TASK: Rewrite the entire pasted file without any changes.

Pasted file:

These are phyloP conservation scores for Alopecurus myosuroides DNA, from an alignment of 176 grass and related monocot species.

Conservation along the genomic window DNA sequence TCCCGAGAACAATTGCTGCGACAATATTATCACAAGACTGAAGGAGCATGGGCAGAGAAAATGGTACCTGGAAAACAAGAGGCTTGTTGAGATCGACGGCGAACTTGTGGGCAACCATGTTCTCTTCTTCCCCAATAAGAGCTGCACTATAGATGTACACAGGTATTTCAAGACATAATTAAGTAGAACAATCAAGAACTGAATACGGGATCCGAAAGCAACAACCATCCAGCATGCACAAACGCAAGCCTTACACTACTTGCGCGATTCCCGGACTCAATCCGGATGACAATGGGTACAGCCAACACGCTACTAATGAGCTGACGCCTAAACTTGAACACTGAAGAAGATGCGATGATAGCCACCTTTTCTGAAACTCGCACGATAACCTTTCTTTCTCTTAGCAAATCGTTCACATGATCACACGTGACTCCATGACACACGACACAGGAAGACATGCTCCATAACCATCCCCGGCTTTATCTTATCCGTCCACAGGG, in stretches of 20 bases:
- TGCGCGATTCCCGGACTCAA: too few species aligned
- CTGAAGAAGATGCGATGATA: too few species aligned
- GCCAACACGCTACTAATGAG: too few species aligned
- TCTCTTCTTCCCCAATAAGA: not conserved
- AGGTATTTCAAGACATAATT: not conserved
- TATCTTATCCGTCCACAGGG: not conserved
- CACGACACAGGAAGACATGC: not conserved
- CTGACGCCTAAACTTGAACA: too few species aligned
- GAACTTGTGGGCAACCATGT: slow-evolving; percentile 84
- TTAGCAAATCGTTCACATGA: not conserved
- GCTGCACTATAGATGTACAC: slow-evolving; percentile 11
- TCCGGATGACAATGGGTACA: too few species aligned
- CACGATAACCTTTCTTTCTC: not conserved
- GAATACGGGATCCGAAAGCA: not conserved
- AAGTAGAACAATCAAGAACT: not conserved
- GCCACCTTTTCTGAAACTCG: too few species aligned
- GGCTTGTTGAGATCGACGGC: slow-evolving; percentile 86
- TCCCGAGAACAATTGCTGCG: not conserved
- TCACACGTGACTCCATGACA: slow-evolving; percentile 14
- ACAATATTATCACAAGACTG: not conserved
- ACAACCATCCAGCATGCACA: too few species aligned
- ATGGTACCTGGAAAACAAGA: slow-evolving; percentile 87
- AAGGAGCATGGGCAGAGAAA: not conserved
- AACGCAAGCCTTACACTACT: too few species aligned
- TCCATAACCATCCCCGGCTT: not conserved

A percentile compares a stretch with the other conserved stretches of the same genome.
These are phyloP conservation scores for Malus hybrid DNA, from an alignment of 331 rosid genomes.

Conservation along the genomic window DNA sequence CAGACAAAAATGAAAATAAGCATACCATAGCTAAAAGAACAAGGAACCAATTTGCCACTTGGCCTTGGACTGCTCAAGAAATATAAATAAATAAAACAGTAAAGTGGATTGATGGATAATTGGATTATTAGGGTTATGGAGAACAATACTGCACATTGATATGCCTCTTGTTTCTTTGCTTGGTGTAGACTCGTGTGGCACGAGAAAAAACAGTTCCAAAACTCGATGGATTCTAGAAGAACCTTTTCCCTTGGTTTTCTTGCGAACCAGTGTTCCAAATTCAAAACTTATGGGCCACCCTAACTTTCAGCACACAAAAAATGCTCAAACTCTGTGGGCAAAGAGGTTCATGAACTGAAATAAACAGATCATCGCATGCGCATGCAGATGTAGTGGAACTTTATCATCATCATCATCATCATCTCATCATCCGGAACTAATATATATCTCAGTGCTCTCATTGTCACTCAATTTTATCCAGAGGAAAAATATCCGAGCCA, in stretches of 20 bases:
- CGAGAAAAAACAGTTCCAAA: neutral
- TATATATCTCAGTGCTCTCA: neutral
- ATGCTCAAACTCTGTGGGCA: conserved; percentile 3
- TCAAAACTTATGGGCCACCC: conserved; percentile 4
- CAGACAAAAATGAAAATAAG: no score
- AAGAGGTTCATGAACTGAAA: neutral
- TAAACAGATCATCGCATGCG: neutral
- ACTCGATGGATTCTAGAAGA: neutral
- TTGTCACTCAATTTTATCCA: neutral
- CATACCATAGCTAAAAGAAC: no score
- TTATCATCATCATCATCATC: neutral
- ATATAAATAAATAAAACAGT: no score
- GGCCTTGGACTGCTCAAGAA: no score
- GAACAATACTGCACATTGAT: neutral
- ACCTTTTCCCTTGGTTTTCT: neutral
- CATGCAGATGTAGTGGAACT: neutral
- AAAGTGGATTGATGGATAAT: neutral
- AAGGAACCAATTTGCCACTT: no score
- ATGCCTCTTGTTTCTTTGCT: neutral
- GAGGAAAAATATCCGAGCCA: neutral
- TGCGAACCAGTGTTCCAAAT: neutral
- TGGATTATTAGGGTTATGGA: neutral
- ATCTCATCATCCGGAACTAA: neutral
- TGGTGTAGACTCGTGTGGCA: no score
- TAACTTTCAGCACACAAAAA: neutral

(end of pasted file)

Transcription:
These are phyloP conservation scores for Alopecurus myosuroides DNA, from an alignment of 176 grass and related monocot species.

Conservation along the genomic window DNA sequence TCCCGAGAACAATTGCTGCGACAATATTATCACAAGACTGAAGGAGCATGGGCAGAGAAAATGGTACCTGGAAAACAAGAGGCTTGTTGAGATCGACGGCGAACTTGTGGGCAACCATGTTCTCTTCTTCCCCAATAAGAGCTGCACTATAGATGTACACAGGTATTTCAAGACATAATTAAGTAGAACAATCAAGAACTGAATACGGGATCCGAAAGCAACAACCATCCAGCATGCACAAACGCAAGCCTTACACTACTTGCGCGATTCCCGGACTCAATCCGGATGACAATGGGTACAGCCAACACGCTACTAATGAGCTGACGCCTAAACTTGAACACTGAAGAAGATGCGATGATAGCCACCTTTTCTGAAACTCGCACGATAACCTTTCTTTCTCTTAGCAAATCGTTCACATGATCACACGTGACTCCATGACACACGACACAGGAAGACATGCTCCATAACCATCCCCGGCTTTATCTTATCCGTCCACAGGG, in stretches of 20 bases:
- TGCGCGATTCCCGGACTCAA: too few species aligned
- CTGAAGAAGATGCGATGATA: too few species aligned
- GCCAACACGCTACTAATGAG: too few species aligned
- TCTCTTCTTCCCCAATAAGA: not conserved
- AGGTATTTCAAGACATAATT: not conserved
- TATCTTATCCGTCCACAGGG: not conserved
- CACGACACAGGAAGACATGC: not conserved
- CTGACGCCTAAACTTGAACA: too few species aligned
- GAACTTGTGGGCAACCATGT: slow-evolving; percentile 84
- TTAGCAAATCGTTCACATGA: not conserved
- GCTGCACTATAGATGTACAC: slow-evolving; percentile 11
- TCCGGATGACAATGGGTACA: too few species aligned
- CACGATAACCTTTCTTTCTC: not conserved
- GAATACGGGATCCGAAAGCA: not conserved
- AAGTAGAACAATCAAGAACT: not conserved
- GCCACCTTTTCTGAAACTCG: too few species aligned
- GGCTTGTTGAGATCGACGGC: slow-evolving; percentile 86
- TCCCGAGAACAATTGCTGCG: not conserved
- TCACACGTGACTCCATGACA: slow-evolving; percentile 14
- ACAATATTATCACAAGACTG: not conserved
- ACAACCATCCAGCATGCACA: too few species aligned
- ATGGTACCTGGAAAACAAGA: slow-evolving; percentile 87
- AAGGAGCATGGGCAGAGAAA: not conserved
- AACGCAAGCCTTACACTACT: too few species aligned
- TCCATAACCATCCCCGGCTT: not conserved

A percentile compares a stretch with the other conserved stretches of the same genome.
These are phyloP conservation scores for Malus hybrid DNA, from an alignment of 331 rosid genomes.

Conservation along the genomic window DNA sequence CAGACAAAAATGAAAATAAGCATACCATAGCTAAAAGAACAAGGAACCAATTTGCCACTTGGCCTTGGACTGCTCAAGAAATATAAATAAATAAAACAGTAAAGTGGATTGATGGATAATTGGATTATTAGGGTTATGGAGAACAATACTGCACATTGATATGCCTCTTGTTTCTTTGCTTGGTGTAGACTCGTGTGGCACGAGAAAAAACAGTTCCAAAACTCGATGGATTCTAGAAGAACCTTTTCCCTTGGTTTTCTTGCGAACCAGTGTTCCAAATTCAAAACTTATGGGCCACCCTAACTTTCAGCACACAAAAAATGCTCAAACTCTGTGGGCAAAGAGGTTCATGAACTGAAATAAACAGATCATCGCATGCGCATGCAGATGTAGTGGAACTTTATCATCATCATCATCATCATCTCATCATCCGGAACTAATATATATCTCAGTGCTCTCATTGTCACTCAATTTTATCCAGAGGAAAAATATCCGAGCCA, in stretches of 20 bases:
- CGAGAAAAAACAGTTCCAAA: neutral
- TATATATCTCAGTGCTCTCA: neutral
- ATGCTCAAACTCTGTGGGCA: conserved; percentile 3
- TCAAAACTTATGGGCCACCC: conserved; percentile 4
- CAGACAAAAATGAAAATAAG: no score
- AAGAGGTTCATGAACTGAAA: neutral
- TAAACAGATCATCGCATGCG: neutral
- ACTCGATGGATTCTAGAAGA: neutral
- TTGTCACTCAATTTTATCCA: neutral
- CATACCATAGCTAAAAGAAC: no score
- TTATCATCATCATCATCATC: neutral
- ATATAAATAAATAAAACAGT: no score
- GGCCTTGGACTGCTCAAGAA: no score
- GAACAATACTGCACATTGAT: neutral
- ACCTTTTCCCTTGGTTTTCT: neutral
- CATGCAGATGTAGTGGAACT: neutral
- AAAGTGGATTGATGGATAAT: neutral
- AAGGAACCAATTTGCCACTT: no score
- ATGCCTCTTGTTTCTTTGCT: neutral
- GAGGAAAAATATCCGAGCCA: neutral
- TGCGAACCAGTGTTCCAAAT: neutral
- TGGATTATTAGGGTTATGGA: neutral
- ATCTCATCATCCGGAACTAA: neutral
- TGGTGTAGACTCGTGTGGCA: no score
- TAACTTTCAGCACACAAAAA: neutral